A selection of 1.6 and 2.0-litre diesel engines are shared between the two, with the smaller unit achieving a deeply impressive 83.1mpg in official tests. The most frugal models, at least on paper, are the plug-in hybrid variants. The A3 e-tron and Golf GTE share the same 1.4-litre petrol engine and electric motor combination to deliver a claimed 176.6mpg (166.2mpg for the Golf) and a pure electric range of 31 miles.
If performance is more your thing, both have you covered. The Golf GTI is a hot hatch icon but the Golf R. thanks to 300hp and four-wheel drive. offers even more devastating acceleration. The S3 and RS3. however, have the Golf covered in a straight line sprint – the former offers 306hp to match the the Golf R, while the extreme RS3 produces a whopping 362hp achieving 0-62mph in just 4.2 seconds. The noise from the 2.5-litre five-cylinder engine is wonderful, too.
Both the A3 and the Golf ride on the same platform as the SEAT Leon. Audi TT Roadster and Skoda Superb so, as a result, boast many of the same strengths. Refinement in either car is among the class best, meaning both make very comfortable motorway cruisers. All the controls operate with a study, reassuring feel, which helps to inspire confidence whether pottering around town or on open roads.
Ride comfort, particularly in the Audi, is dependant on trim level and wheel size. S-Line models, equipped with wheels of up to 19 inches in diameter, can feel a little jiggly at low speeds but, in general, the Audi feels about as settled as the smooth-riding Golf. With similar strengths come the same minor flaws, though. The pair handle with stability and security, but neither feels as agile as the Mazda 3 or the BMW 1 Series .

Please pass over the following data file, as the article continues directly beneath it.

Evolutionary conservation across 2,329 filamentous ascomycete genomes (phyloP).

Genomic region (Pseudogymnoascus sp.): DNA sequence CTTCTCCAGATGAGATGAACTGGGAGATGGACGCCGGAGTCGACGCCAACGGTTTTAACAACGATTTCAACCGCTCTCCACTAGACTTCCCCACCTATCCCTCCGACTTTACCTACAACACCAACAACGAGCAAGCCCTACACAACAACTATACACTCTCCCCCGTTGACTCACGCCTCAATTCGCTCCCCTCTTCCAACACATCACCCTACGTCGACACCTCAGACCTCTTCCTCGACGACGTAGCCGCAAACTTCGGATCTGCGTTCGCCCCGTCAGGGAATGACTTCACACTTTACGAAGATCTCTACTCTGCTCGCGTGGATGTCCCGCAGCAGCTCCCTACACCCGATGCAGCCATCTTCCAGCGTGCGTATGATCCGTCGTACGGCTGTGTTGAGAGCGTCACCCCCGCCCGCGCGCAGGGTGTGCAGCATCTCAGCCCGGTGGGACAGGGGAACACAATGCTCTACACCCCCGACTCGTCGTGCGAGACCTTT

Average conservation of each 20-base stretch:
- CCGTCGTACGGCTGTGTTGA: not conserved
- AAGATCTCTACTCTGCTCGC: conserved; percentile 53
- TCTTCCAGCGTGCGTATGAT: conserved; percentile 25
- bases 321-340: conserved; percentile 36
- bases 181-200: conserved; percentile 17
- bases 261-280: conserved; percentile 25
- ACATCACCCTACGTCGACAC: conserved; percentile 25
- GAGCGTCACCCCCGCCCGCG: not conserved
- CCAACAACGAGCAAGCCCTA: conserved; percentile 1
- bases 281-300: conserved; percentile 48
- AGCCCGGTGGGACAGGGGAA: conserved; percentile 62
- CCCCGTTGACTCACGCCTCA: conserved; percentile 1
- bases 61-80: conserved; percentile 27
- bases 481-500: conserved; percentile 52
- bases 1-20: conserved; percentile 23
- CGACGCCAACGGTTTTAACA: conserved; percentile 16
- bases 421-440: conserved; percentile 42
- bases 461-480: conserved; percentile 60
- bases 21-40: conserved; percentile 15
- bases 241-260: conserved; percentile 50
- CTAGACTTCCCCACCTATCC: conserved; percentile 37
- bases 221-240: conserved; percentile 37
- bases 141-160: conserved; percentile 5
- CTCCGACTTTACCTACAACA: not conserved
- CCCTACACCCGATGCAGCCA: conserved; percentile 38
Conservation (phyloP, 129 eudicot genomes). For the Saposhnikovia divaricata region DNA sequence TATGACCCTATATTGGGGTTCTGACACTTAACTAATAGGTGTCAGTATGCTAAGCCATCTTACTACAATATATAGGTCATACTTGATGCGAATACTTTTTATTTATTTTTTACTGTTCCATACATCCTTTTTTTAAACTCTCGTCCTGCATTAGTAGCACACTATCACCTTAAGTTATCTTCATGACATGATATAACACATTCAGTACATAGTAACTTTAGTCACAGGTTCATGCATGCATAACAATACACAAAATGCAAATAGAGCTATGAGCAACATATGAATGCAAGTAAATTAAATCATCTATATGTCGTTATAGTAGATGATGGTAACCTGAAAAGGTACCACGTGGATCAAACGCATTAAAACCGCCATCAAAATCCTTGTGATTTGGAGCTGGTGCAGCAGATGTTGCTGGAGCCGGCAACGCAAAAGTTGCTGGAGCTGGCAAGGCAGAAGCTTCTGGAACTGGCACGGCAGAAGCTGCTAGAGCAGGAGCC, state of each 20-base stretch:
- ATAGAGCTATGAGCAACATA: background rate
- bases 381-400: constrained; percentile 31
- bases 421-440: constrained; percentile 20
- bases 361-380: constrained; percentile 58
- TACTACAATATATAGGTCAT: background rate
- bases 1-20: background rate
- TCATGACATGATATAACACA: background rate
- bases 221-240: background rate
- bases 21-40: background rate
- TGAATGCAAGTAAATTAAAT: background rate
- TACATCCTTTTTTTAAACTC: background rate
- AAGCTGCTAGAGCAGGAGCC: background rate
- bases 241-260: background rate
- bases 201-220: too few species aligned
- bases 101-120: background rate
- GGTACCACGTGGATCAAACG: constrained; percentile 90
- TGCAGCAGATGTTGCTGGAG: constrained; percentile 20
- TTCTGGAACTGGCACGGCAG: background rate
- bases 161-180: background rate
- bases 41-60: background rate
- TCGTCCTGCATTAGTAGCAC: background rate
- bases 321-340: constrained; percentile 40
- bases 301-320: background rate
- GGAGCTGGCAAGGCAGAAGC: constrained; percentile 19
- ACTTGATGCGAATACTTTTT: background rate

The exceptions come with the sporting models. The S3 and RS3 offer almost unbeatable cross-country pace, but it’s the sporty Golfs that shine even brighter. The GTI is playful, well-balanced and brilliant fun to drive, while the R offers many of the same qualities but at an even more knuckle-whitening speed.
Given the Audi’s more upmarket image, one would expect it to be the more expensive car and, across much of the range, it is. The e-tron hybrid, for example, costs around £1,600 more than the equivalent Golf GTE, while the S3 is undercut by the Golf R by several hundred pounds.
However, lower down the ranges the same doesn’t always apply. The basic diesel models in each range are very similarly priced indeed and, in some cases, the Audi – despite offering largely similar equipment levels – is even cheaper. In terms of fuel economy, performance and road tax costs, like for like engines in each range deliver almost identical costs and figures, so your wallet won’t determine your choice here.
The Golf, courtesy of a less powerful entry-level model, offers the cheapest price overall. At £17,595, it’s around £1,300 cheaper than the most basic A3. The fire-breathing RS3 sits at the top of the hill costing from £38,500.
Based purely on wowscores. the Golf just edges the A3, with a score of 8.8 out of 10 versus 8.5. Based on price and ability, however, there is so little to separate the pair that your choice will probably come down to personal preference. We reckon the Audi has the more desirable badge and a better interior in its favour, while the Golf offers more choice.
Comparing the hot hatch options, the Golf ekes out a clearer advantage. The Golf R isn’t just better than the equivalent S3, but it’s one of the best all-round performance cars of any type on sale today – especially with the superbly practical estate body.
Check out either the Audi A3 deals page or the Volkswagen Golf deals page to see the great discounts carwow can help you get. To see how the competition compares, our car chooser offers detailed reviews of every new car on sale in the UK.